This is clearly only a single step on an ever-changing system of horticultural crop production. These changes, extreme though they may appear, are but a step away from the development of plant factories (also called vertical farming) in which crop production occurs year-round in the towns and cities where the food is to be consumed and thus distance from market is no longer a factor. The plant factory will be far more productive than in the field or the greenhouse, will be lit by LED lights, with electricity. Crop production will be year-round, with some crops receiving light for 24 hours/day to obtain greater productivity. Accurate control of the essential environmental factors which control plant growth such as temperature, humidity, air movement, CO2 level etc will ensure that plants are able to achieve their genetic potential. This type of production has already begun in New Zealand with year-round strawberry production in Foxton by “26 Seasons”.
As this production method develops world-wide, the potential for exporting fruit from southern hemisphere countries, such as New Zealand, Australia, Chile, South Africa to the northern hemisphere, will disappear, as would the freighting to New Zealand of expensive out-of-season fruits from overseas.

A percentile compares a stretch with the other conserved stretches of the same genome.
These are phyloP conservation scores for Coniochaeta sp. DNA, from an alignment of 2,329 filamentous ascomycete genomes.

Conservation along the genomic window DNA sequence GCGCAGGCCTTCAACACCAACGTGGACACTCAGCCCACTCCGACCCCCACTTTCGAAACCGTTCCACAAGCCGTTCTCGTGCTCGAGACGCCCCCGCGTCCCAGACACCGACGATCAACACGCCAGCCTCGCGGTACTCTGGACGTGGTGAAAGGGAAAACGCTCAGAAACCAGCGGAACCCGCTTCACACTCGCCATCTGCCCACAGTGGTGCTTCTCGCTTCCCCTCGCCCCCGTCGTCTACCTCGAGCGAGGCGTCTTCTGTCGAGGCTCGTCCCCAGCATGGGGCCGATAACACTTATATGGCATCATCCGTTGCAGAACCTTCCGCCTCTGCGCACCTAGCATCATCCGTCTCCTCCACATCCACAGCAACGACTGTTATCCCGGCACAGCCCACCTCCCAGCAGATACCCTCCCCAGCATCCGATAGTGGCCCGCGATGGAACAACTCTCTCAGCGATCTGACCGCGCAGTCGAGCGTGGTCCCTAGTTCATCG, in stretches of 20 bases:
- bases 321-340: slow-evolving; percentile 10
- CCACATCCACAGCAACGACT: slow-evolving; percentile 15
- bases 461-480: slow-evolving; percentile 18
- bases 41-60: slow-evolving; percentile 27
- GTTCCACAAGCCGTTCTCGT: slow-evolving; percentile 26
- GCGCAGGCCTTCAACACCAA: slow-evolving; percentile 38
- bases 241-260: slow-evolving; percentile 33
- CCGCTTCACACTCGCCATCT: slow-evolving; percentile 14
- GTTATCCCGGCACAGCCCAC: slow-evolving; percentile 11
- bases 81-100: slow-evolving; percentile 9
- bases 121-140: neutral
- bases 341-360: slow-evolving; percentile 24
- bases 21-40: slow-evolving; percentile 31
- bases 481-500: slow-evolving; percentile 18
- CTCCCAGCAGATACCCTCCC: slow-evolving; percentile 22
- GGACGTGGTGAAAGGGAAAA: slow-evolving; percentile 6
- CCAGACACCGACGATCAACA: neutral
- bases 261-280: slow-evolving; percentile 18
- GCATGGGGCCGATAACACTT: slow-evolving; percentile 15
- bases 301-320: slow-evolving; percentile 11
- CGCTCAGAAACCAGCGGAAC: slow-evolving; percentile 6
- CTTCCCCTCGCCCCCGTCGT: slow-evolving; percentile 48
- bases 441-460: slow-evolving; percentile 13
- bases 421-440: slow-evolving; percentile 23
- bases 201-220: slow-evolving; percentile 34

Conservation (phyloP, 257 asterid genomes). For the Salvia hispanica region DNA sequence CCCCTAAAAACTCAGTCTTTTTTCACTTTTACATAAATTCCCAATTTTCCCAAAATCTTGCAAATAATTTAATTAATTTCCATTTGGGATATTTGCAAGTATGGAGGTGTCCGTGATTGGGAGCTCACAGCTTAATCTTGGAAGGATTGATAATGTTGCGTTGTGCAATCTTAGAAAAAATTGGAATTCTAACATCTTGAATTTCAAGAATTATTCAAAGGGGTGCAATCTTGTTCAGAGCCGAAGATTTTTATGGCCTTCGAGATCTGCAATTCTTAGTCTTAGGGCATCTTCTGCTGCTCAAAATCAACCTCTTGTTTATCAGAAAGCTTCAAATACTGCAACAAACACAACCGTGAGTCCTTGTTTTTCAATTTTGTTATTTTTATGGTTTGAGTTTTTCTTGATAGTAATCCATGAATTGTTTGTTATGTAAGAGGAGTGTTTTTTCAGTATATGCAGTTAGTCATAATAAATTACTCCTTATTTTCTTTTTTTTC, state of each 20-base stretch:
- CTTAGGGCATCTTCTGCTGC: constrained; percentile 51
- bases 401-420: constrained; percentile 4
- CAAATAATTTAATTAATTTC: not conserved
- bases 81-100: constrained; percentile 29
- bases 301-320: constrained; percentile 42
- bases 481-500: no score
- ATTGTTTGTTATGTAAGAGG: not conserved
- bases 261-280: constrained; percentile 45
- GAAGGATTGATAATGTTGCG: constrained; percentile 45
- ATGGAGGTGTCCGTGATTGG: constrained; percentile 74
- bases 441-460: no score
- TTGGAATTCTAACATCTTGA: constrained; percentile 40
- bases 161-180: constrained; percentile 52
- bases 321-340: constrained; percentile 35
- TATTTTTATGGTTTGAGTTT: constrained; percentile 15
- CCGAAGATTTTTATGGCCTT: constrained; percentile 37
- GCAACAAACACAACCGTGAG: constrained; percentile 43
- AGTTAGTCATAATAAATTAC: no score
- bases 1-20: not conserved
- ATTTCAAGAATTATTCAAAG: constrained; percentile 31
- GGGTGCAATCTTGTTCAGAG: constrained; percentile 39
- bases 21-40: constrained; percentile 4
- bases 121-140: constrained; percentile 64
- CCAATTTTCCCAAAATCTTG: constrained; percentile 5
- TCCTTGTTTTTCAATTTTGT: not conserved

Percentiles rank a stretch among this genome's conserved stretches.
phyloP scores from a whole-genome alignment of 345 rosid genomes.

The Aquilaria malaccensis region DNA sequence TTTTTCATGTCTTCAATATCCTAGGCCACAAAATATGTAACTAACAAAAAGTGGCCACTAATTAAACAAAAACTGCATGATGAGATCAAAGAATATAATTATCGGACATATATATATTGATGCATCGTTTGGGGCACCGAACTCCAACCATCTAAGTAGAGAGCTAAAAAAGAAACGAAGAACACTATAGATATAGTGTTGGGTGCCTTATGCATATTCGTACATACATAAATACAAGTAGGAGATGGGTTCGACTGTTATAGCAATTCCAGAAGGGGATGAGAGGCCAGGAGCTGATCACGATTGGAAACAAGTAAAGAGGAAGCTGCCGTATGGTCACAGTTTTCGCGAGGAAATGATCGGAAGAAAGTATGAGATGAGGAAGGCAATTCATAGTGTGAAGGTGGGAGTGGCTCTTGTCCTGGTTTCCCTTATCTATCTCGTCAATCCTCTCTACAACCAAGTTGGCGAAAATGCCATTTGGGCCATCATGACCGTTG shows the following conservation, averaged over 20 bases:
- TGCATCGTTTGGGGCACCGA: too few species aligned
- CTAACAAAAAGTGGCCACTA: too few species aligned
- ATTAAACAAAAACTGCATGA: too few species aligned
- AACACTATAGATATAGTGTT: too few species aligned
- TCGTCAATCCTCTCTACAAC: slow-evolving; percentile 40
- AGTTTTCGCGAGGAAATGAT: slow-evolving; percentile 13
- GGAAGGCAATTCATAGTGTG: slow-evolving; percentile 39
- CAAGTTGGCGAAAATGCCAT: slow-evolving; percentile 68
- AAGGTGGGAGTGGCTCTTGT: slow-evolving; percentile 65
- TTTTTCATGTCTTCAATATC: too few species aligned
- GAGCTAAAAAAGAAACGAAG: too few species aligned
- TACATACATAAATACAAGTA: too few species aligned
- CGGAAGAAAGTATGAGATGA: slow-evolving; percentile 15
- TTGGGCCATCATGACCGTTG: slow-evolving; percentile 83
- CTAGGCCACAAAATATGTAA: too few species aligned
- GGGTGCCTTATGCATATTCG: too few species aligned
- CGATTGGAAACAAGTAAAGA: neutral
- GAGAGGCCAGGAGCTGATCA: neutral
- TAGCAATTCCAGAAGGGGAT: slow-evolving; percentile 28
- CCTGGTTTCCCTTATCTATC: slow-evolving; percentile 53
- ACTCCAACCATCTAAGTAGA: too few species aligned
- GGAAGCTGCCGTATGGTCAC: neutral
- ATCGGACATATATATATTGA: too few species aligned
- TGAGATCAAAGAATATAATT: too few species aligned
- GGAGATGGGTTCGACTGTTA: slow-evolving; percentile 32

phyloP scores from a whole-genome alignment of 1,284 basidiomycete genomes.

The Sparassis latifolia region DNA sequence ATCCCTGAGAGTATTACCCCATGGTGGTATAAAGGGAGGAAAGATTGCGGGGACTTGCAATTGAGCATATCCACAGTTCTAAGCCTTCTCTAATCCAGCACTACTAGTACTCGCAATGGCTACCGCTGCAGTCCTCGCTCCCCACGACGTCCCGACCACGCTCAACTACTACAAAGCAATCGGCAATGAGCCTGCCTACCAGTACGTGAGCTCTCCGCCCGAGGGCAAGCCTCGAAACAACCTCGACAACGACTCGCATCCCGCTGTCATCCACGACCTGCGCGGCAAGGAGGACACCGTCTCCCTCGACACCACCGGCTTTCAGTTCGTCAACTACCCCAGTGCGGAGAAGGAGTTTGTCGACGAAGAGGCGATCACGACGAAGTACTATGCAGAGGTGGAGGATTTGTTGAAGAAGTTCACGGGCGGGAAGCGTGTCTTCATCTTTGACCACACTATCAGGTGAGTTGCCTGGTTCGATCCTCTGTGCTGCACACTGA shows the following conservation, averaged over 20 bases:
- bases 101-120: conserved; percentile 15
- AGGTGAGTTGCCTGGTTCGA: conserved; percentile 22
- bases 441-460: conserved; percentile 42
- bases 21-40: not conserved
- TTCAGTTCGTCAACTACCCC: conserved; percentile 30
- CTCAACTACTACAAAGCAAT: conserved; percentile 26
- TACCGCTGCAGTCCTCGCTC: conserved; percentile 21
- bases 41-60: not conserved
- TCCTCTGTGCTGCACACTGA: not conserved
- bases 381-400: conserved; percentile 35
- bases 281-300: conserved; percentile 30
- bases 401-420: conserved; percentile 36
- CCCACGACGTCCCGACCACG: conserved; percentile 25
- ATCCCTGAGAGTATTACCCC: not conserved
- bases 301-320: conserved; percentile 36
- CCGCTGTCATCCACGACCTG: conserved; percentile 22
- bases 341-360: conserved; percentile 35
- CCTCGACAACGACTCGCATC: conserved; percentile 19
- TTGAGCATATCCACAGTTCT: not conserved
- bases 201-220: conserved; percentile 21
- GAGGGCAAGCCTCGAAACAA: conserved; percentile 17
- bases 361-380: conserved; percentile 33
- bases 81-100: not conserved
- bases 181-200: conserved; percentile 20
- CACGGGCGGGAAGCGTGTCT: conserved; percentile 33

The key to this development will be cheap electricity (probably from nuclear fusion), and the development of a new indoor production growing technology. For example, it may be possible to produce several crops per year from apples ‘trees’, in which winter dormancy is a few weeks, and the growing period is all at the optimum light and temperature for growth and development. Locally produced ‘tree ripened’ fruit would-be available any day of the year!!! In the 1970’s the Long Ashton Research Institute in England proposed the concept of a “meadow orchard”, of high-density knee-high fruit trees. This could become a reality in the future with the development of plant factories.
We have a long way to go and a lot to learn.
- Dessert grapes in high tunnels
- Strawberries in high tunnels
- Cherries in high tunnels (Wee Red Barn, Masterton).
- Apricots in high tunnels